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Things are not always as they seem. Sometimes what most hinders our perception of what God is doing is our own expectation of what God should do or would do. For example, we might assume that God's saving plan, sovereignly introduced into the world by an omnipotent God, would be carried out quite straightforwardly, like a championship team steaming through the playoffs to a triumphant Super Bowl or World Cup victory. Surely God would vanquish all foes and would be embraced by all people, especially when he reveals his messenger with wondrous displays of power. Some groups within Judaism had always hoped for such a day (Psalms of Solomon 17—18; Testament of Levi 18; Testament of Judah 24). They expected that once God came to deliver, he would do so by mightily overthrowing all opposition. Then God would grant salvation to his people and rule in glorious power. Surely this is how God would save a world desperate for rescue.
But the message of the gospel has never been popular. Despite the wondrous works associated with Jesus' ministry, the world did not embrace him with open arms. Jesus' honesty about the human condition met with rejection and resistance. Many fled from the mirror held up in his words. Others fought his teaching and sought to crush his message. Those who did recognize the image Jesus described and realized their deep need for God were going against the grain. They became reminders that life is not defined by independence but by dependence. The question became on whom or what did one depend to define and find life.
The Gospel of Luke is about life and God's plan. It is a story written to a man, Theophilus, who in all likelihood was a believer who needed reassurance (1:4). A Gentile in the midst of what had originally been a Jewish movement, he seems to have been asking whether he really should be a Christian. Had God really called all nations to enter into life with God? Was a crucified Messiah the beacon of hope for both Jews and Gentiles? Would God really save through a ministry that ended with crucifixion? What about the endless obstacles the church was suffering in getting its message out into the world? Might the obstacles not be a sign of God's judgment on a message gone awry, rather than evidence of blessing? Questions like these probably haunted Theophilus. They are not unlike questions we might raise as we contemplate what God has done and imagine how we might have done it differently.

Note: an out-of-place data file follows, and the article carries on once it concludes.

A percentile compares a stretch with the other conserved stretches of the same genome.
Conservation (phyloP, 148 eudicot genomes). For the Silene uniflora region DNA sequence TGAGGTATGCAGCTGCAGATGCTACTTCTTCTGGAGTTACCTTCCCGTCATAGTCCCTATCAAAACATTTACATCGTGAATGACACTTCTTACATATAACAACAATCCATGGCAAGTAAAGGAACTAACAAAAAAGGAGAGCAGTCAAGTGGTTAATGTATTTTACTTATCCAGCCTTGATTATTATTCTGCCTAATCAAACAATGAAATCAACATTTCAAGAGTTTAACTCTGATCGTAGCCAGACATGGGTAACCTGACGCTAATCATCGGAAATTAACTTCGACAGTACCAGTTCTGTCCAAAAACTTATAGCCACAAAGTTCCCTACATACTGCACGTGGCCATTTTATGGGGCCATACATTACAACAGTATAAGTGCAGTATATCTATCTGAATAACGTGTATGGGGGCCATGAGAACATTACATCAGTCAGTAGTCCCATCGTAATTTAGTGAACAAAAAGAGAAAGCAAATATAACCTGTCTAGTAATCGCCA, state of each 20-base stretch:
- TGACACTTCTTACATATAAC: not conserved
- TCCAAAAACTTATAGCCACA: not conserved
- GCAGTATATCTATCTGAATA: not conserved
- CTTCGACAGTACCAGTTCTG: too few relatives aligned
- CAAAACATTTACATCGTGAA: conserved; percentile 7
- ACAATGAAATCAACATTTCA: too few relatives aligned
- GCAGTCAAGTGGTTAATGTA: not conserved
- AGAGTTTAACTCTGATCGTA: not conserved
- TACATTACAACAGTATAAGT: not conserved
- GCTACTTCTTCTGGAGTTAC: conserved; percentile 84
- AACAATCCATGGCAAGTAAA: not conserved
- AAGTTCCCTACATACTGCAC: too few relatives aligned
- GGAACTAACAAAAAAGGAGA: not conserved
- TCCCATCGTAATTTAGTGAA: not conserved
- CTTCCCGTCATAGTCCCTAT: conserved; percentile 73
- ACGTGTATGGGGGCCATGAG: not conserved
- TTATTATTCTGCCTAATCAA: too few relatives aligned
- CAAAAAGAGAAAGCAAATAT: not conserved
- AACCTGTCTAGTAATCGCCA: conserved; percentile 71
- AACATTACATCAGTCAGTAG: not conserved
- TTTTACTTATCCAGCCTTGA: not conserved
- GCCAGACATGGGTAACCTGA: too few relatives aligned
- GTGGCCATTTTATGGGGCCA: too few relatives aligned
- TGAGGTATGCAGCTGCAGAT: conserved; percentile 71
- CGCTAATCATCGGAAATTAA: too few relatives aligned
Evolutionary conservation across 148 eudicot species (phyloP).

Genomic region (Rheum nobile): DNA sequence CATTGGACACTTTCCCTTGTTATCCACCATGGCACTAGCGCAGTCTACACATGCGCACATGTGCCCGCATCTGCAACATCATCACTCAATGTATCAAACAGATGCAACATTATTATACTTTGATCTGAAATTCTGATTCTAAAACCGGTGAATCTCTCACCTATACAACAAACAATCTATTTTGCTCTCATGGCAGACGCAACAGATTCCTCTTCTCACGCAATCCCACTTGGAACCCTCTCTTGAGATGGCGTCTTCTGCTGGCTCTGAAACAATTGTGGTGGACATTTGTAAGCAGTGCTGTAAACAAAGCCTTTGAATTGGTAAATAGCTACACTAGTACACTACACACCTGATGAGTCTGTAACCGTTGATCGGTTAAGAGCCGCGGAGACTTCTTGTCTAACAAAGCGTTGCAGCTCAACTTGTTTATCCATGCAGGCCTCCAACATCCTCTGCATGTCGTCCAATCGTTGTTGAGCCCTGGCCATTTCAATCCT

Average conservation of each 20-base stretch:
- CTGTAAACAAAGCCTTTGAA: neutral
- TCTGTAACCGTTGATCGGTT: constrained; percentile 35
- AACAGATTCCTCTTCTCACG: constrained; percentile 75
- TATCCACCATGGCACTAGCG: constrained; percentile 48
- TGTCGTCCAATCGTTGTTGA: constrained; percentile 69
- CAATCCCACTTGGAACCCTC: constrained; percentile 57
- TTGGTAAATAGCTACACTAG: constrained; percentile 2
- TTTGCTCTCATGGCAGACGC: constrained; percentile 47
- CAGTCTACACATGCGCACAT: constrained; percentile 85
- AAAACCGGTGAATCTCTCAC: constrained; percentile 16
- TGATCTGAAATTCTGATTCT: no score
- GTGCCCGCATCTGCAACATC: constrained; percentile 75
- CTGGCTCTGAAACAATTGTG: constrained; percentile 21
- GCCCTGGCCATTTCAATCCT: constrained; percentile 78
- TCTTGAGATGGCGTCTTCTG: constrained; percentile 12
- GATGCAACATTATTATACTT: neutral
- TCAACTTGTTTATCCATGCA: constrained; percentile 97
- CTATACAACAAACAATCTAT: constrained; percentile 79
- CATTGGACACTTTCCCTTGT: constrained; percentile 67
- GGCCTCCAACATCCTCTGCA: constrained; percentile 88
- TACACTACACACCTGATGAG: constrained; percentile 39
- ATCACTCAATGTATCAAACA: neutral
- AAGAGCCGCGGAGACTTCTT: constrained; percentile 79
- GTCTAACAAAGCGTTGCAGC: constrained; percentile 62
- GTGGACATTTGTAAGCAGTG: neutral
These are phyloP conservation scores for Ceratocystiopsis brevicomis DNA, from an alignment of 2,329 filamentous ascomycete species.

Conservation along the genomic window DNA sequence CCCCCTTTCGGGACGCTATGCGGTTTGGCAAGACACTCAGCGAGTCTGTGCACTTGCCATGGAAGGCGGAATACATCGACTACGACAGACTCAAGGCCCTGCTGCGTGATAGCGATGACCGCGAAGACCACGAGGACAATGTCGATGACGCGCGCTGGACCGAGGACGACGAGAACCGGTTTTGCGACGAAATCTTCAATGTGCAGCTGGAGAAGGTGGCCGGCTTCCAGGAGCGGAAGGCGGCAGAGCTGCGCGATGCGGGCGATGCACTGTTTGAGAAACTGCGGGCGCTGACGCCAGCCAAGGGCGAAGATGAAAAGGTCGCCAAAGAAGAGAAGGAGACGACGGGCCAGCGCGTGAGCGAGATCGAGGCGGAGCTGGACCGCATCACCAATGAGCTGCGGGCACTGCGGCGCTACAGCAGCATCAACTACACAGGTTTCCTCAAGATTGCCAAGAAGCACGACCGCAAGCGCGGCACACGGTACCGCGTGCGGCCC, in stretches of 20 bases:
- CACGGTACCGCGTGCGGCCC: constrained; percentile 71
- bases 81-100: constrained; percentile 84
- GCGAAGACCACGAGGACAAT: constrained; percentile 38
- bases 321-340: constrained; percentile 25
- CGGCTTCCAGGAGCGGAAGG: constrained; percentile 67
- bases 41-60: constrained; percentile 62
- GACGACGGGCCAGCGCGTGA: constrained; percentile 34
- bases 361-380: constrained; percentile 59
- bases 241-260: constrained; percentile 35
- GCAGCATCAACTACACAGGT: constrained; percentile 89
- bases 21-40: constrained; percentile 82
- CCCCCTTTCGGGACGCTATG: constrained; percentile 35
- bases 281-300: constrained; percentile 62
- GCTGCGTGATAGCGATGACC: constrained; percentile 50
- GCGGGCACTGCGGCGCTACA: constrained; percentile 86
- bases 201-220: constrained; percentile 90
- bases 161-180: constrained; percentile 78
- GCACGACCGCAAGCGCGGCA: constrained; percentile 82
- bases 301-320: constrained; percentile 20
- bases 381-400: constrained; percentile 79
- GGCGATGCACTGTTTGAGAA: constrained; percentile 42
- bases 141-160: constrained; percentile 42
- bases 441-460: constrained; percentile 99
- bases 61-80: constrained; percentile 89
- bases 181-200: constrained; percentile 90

This is why Luke wrote his Gospel: to explain how the God of design and grace works out his will through Jesus, the ascended Messiah-Lord. Luke wishes to make clear how Jesus is Lord of all, so the gospel can go to all. He also wishes to explain the journey that is salvation. To be saved involves coming to Jesus in faith, but the act of faith is only a first step in a journey that many others do not understand. How does the salvation-traveler face life in the midst of great opposition? In sum, Luke's Gospel, as his preface makes clear, is a reassurance that through Jesus one can know God and experience life as God designed it.
Luke introduces his topic with a formal literary preface that explains why he writes a Gospel though others have already presented the life of Jesus (1:1-4). Luke seeks to build carefully on precedent. By doing so he hopes to strengthen Theophilus's faith. As we read Luke's account, we realize that Theophilus is not alone in his need to be reassured. In each generation there are many like him.